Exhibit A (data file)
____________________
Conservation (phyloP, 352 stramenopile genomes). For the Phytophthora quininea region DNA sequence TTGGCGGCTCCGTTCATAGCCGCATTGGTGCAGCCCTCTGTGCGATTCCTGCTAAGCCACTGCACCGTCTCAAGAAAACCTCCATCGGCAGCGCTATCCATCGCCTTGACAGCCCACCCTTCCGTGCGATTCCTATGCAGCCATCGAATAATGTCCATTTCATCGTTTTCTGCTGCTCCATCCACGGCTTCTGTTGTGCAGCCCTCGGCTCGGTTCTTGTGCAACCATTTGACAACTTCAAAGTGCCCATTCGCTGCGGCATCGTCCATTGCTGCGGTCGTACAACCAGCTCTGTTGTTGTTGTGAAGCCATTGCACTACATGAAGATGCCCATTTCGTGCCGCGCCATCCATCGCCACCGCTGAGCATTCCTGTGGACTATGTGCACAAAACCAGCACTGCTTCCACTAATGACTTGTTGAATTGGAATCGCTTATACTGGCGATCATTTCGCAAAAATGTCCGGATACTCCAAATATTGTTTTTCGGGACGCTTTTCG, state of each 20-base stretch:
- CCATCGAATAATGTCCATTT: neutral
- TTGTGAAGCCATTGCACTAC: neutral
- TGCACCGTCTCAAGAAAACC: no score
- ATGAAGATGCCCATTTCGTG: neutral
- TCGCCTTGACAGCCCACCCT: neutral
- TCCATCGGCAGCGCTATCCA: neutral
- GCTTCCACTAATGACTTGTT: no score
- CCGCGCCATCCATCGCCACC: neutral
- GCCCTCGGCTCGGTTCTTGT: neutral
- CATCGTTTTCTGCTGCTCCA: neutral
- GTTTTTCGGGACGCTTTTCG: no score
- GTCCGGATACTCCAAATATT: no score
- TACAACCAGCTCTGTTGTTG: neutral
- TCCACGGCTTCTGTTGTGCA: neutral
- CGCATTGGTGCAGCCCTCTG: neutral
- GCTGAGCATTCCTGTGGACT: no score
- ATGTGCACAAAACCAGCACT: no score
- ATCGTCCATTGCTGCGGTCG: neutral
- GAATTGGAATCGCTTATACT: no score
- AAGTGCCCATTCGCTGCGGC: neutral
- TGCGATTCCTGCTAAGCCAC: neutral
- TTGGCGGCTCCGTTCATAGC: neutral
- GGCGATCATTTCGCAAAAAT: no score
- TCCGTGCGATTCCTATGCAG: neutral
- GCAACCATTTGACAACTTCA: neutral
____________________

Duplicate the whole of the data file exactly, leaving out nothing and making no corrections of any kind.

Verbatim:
Conservation (phyloP, 352 stramenopile genomes). For the Phytophthora quininea region DNA sequence TTGGCGGCTCCGTTCATAGCCGCATTGGTGCAGCCCTCTGTGCGATTCCTGCTAAGCCACTGCACCGTCTCAAGAAAACCTCCATCGGCAGCGCTATCCATCGCCTTGACAGCCCACCCTTCCGTGCGATTCCTATGCAGCCATCGAATAATGTCCATTTCATCGTTTTCTGCTGCTCCATCCACGGCTTCTGTTGTGCAGCCCTCGGCTCGGTTCTTGTGCAACCATTTGACAACTTCAAAGTGCCCATTCGCTGCGGCATCGTCCATTGCTGCGGTCGTACAACCAGCTCTGTTGTTGTTGTGAAGCCATTGCACTACATGAAGATGCCCATTTCGTGCCGCGCCATCCATCGCCACCGCTGAGCATTCCTGTGGACTATGTGCACAAAACCAGCACTGCTTCCACTAATGACTTGTTGAATTGGAATCGCTTATACTGGCGATCATTTCGCAAAAATGTCCGGATACTCCAAATATTGTTTTTCGGGACGCTTTTCG, state of each 20-base stretch:
- CCATCGAATAATGTCCATTT: neutral
- TTGTGAAGCCATTGCACTAC: neutral
- TGCACCGTCTCAAGAAAACC: no score
- ATGAAGATGCCCATTTCGTG: neutral
- TCGCCTTGACAGCCCACCCT: neutral
- TCCATCGGCAGCGCTATCCA: neutral
- GCTTCCACTAATGACTTGTT: no score
- CCGCGCCATCCATCGCCACC: neutral
- GCCCTCGGCTCGGTTCTTGT: neutral
- CATCGTTTTCTGCTGCTCCA: neutral
- GTTTTTCGGGACGCTTTTCG: no score
- GTCCGGATACTCCAAATATT: no score
- TACAACCAGCTCTGTTGTTG: neutral
- TCCACGGCTTCTGTTGTGCA: neutral
- CGCATTGGTGCAGCCCTCTG: neutral
- GCTGAGCATTCCTGTGGACT: no score
- ATGTGCACAAAACCAGCACT: no score
- ATCGTCCATTGCTGCGGTCG: neutral
- GAATTGGAATCGCTTATACT: no score
- AAGTGCCCATTCGCTGCGGC: neutral
- TGCGATTCCTGCTAAGCCAC: neutral
- TTGGCGGCTCCGTTCATAGC: neutral
- GGCGATCATTTCGCAAAAAT: no score
- TCCGTGCGATTCCTATGCAG: neutral
- GCAACCATTTGACAACTTCA: neutral